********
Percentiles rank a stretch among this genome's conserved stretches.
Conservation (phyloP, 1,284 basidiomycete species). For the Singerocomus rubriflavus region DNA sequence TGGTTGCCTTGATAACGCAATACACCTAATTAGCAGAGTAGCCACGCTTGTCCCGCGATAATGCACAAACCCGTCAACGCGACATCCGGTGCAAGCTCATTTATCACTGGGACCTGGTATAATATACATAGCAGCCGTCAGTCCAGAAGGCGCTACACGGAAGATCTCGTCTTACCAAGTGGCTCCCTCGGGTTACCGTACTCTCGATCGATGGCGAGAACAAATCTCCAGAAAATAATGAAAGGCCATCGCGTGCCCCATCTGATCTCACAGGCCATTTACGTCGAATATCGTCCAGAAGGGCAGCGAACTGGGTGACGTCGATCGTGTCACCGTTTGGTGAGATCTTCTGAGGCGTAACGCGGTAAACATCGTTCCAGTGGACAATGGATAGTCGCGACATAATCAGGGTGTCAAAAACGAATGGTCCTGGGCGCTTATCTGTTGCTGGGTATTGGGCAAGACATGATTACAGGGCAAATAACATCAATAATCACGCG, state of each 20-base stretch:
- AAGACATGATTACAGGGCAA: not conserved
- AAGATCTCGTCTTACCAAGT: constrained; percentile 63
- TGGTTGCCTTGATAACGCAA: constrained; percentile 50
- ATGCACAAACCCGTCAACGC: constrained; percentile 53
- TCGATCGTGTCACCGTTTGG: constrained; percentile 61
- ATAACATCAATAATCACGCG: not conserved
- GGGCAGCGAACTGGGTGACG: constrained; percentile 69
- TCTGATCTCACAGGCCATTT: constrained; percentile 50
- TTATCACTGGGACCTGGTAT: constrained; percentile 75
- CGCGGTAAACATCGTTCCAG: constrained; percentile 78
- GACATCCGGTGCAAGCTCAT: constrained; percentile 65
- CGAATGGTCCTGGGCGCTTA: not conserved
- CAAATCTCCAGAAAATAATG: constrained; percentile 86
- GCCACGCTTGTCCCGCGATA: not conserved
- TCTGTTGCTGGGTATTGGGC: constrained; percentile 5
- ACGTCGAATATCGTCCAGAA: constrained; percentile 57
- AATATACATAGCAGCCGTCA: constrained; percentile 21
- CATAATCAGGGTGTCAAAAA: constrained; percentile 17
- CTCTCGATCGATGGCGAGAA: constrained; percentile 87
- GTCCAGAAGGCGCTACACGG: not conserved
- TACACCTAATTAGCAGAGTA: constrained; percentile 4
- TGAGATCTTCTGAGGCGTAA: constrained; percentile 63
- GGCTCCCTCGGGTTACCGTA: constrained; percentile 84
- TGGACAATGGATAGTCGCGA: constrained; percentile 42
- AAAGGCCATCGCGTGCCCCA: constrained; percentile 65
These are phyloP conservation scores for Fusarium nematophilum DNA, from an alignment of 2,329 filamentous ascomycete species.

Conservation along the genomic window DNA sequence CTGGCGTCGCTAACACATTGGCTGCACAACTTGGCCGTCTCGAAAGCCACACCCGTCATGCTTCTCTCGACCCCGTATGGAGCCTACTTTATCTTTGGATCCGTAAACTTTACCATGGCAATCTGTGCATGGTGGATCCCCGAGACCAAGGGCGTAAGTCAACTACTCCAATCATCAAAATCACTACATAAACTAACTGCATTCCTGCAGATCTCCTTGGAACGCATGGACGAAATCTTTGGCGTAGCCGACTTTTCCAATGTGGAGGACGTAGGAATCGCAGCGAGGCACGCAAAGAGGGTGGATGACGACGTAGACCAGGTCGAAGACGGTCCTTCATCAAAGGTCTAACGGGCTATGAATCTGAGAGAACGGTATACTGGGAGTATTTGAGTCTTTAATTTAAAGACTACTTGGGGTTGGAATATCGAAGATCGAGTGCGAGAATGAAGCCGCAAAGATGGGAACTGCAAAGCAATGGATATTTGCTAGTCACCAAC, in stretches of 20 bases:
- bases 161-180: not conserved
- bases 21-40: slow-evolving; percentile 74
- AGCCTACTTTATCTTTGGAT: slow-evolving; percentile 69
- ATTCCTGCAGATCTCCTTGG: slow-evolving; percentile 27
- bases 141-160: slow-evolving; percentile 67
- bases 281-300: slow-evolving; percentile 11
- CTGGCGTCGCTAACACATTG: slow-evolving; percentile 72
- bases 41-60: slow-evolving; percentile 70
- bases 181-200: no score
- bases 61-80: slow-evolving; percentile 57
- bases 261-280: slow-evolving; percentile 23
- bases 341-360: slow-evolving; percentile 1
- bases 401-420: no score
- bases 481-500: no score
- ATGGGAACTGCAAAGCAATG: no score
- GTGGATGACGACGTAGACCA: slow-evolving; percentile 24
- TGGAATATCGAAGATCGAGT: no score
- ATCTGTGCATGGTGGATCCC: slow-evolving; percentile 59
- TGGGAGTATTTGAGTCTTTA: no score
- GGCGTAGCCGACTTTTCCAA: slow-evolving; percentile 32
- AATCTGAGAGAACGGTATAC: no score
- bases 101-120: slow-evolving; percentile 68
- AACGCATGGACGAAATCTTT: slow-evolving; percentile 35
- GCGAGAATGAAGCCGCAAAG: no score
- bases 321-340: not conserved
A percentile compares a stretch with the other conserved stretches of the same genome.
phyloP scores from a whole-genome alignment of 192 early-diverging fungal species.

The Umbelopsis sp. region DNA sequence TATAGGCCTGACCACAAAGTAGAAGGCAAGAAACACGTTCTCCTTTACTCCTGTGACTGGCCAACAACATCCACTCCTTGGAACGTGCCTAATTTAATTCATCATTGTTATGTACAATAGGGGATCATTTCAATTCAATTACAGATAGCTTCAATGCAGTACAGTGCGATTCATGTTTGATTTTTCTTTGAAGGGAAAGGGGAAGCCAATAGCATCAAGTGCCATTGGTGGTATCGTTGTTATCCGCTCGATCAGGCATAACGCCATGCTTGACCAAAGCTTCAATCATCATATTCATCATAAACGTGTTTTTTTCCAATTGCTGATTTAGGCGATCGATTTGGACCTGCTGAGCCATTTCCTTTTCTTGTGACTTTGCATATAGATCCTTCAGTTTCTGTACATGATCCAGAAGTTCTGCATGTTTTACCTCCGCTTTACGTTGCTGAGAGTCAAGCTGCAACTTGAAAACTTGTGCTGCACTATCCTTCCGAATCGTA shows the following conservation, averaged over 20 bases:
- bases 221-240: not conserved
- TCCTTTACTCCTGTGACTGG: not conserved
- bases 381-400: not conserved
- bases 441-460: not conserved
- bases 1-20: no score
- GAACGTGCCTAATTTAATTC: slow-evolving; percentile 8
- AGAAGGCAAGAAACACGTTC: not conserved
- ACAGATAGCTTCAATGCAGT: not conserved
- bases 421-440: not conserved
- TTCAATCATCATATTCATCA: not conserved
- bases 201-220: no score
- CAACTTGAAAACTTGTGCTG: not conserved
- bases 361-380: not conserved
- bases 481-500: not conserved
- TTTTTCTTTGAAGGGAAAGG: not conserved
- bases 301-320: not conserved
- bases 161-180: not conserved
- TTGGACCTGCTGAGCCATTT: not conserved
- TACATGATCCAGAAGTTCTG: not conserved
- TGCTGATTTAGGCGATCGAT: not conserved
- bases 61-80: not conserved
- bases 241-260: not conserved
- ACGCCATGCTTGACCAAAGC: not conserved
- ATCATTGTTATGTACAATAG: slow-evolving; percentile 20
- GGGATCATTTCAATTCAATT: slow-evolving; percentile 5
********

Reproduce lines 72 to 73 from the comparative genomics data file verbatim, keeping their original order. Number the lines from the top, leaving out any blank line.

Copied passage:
- TTTTTCTTTGAAGGGAAAGG: not conserved
- bases 301-320: not conserved